Tag Archives: num:ScienceMuseum=1923-169

Flashing on a South Shields beach

Having talked about navigation at sea quite a bit recently, let’s turn to the tricky bit: the final approach to port. By now, the chronometer had done its job, your lunar-distance efforts had delivered you safely to within sight of land. From then on, you were on your own.

From the earliest days of mass sailing, coastal authorities such as Trinity House provided navigation aids, and one of the most iconic is the lighthouse. Their bright beams spell out danger, or guide ships through safe passages.

Early lighthouses used oil lamps, with reflectors behind to focus the light. But by the 1850s, developments with electric lighting looked promising. This was the era of the arc lamp, in which two carbon electrodes pass electricity across a tiny gap, causing a bright arc of spark.

Arc lamp from South Foreland lighthouse, 1867 (Science Museum / Science & Society)

The light was too bright for domestic living rooms, but perfect for lighthouses, and one of the first to be fitted with electric arc lighting was Souter Point lighthouse, situated just a short walk from my childhood home.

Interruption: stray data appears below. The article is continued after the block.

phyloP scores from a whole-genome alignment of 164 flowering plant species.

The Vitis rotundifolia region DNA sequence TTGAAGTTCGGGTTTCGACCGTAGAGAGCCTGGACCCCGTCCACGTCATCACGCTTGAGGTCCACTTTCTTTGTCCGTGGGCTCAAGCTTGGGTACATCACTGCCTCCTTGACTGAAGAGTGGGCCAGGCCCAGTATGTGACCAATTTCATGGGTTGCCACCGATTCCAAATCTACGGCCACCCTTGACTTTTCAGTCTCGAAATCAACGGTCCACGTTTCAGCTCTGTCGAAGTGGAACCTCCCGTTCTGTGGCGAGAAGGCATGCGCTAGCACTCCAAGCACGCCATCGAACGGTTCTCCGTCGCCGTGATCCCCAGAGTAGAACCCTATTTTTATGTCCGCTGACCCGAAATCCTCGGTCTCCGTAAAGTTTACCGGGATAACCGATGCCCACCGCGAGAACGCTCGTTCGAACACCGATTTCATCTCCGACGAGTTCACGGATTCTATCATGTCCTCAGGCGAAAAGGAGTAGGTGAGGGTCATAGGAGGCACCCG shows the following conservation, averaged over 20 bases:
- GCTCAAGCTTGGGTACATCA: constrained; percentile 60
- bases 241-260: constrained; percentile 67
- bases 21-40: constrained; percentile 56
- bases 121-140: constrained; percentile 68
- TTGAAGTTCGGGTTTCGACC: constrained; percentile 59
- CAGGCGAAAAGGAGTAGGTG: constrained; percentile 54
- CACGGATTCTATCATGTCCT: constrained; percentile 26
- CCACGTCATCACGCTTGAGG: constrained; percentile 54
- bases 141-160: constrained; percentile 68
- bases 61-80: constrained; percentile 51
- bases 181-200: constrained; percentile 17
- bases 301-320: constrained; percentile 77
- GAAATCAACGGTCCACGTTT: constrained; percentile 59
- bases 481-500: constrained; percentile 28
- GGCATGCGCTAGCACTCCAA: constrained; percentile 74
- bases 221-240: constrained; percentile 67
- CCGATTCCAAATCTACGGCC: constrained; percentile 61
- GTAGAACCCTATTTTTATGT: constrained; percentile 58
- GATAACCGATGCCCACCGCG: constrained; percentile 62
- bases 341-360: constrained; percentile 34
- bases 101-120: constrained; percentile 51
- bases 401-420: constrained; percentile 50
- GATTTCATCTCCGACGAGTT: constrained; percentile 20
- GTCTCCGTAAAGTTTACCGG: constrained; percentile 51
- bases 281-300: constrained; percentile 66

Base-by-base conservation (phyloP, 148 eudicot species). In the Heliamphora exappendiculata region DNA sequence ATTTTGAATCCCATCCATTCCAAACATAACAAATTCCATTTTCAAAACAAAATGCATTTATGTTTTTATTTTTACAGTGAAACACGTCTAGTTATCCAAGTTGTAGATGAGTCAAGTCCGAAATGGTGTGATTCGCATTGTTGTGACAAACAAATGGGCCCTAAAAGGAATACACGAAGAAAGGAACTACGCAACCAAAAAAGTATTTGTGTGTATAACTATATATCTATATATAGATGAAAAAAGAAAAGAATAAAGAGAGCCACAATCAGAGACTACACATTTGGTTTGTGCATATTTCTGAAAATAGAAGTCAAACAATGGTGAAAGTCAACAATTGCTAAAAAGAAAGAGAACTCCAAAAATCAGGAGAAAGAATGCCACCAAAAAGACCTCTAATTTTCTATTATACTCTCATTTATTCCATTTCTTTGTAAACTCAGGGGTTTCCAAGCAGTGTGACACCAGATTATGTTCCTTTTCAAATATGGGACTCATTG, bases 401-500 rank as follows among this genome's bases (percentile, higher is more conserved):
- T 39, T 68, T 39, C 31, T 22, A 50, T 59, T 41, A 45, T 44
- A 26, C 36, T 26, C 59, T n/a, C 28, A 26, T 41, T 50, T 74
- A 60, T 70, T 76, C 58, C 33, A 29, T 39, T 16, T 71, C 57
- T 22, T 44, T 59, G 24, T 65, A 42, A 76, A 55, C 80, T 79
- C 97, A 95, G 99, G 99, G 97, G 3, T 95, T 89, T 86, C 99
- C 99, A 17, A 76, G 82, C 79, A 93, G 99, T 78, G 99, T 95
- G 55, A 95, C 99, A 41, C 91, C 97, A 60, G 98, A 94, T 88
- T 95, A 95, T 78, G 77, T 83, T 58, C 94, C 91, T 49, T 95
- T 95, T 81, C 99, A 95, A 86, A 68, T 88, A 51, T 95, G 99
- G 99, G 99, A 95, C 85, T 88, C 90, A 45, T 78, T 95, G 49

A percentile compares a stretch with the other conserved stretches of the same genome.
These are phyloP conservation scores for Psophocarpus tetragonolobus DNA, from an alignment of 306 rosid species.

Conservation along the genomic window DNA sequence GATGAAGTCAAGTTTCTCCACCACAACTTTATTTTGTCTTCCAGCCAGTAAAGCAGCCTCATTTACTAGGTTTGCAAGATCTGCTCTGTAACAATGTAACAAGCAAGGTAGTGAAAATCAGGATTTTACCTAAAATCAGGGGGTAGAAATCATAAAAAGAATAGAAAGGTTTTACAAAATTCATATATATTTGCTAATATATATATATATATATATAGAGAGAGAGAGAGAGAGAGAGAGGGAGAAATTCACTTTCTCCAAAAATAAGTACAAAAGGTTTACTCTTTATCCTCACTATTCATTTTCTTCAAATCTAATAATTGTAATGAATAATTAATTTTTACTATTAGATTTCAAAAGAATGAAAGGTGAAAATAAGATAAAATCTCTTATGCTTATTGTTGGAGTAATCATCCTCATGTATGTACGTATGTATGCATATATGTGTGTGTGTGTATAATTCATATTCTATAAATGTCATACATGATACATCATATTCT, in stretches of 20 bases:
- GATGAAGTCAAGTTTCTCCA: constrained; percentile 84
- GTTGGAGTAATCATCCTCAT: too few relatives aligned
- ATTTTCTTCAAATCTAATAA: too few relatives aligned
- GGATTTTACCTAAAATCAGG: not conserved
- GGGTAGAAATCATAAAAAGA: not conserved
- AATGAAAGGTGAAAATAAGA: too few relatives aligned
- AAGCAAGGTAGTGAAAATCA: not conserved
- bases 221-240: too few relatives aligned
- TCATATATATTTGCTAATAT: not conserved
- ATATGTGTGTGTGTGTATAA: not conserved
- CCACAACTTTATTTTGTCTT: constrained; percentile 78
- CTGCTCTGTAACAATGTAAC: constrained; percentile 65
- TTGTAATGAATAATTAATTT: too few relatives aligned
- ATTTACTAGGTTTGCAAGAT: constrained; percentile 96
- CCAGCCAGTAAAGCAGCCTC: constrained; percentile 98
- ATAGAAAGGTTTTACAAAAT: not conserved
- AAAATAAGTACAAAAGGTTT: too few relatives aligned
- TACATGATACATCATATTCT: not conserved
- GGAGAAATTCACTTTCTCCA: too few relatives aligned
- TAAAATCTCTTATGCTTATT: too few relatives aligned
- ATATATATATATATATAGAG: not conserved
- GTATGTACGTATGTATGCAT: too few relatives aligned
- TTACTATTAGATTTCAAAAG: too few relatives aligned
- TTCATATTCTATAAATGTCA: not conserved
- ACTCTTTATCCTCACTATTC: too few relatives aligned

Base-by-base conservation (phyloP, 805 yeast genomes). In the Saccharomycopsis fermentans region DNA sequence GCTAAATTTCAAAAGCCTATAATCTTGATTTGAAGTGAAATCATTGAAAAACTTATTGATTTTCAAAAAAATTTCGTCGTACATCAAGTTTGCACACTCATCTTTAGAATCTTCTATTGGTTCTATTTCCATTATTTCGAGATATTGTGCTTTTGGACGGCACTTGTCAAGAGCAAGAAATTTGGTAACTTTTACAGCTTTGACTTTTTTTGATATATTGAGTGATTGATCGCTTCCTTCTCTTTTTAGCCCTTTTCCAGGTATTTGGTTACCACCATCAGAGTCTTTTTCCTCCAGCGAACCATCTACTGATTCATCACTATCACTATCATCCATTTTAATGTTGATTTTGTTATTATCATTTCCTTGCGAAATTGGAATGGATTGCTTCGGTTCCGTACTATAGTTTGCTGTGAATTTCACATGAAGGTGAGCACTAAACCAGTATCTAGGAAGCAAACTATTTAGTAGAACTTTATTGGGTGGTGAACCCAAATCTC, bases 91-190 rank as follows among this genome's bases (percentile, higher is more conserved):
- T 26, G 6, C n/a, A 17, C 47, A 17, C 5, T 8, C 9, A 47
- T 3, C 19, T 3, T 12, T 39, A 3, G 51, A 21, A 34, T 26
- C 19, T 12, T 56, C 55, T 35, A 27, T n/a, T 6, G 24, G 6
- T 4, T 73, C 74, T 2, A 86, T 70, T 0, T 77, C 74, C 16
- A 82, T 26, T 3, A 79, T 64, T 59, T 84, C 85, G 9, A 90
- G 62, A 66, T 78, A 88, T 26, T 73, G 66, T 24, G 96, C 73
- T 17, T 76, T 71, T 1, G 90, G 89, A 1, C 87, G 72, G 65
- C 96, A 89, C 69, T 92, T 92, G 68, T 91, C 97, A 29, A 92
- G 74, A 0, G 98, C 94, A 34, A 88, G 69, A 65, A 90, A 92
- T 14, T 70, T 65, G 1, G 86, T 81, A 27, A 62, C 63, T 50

'Souter Point lighthouse', 1873 (Science Museum / Science & Society)

On installation in 1871, Souter’s light was one of the most powerful in the world, visible twenty miles out at sea.

'Souter Point lighthouse', 1873 (Science Museum / Science & Society)

It’s now been taken out of service and is run by the National Trust, and if you want to see the original electric generator (by Frederick Holmes), it’s on show in Making the Modern World, together with the Holmes arc lamp from the South Foreland lighthouse

Holmes lighthouse generator, 1867 (Science Museum / Science & Society)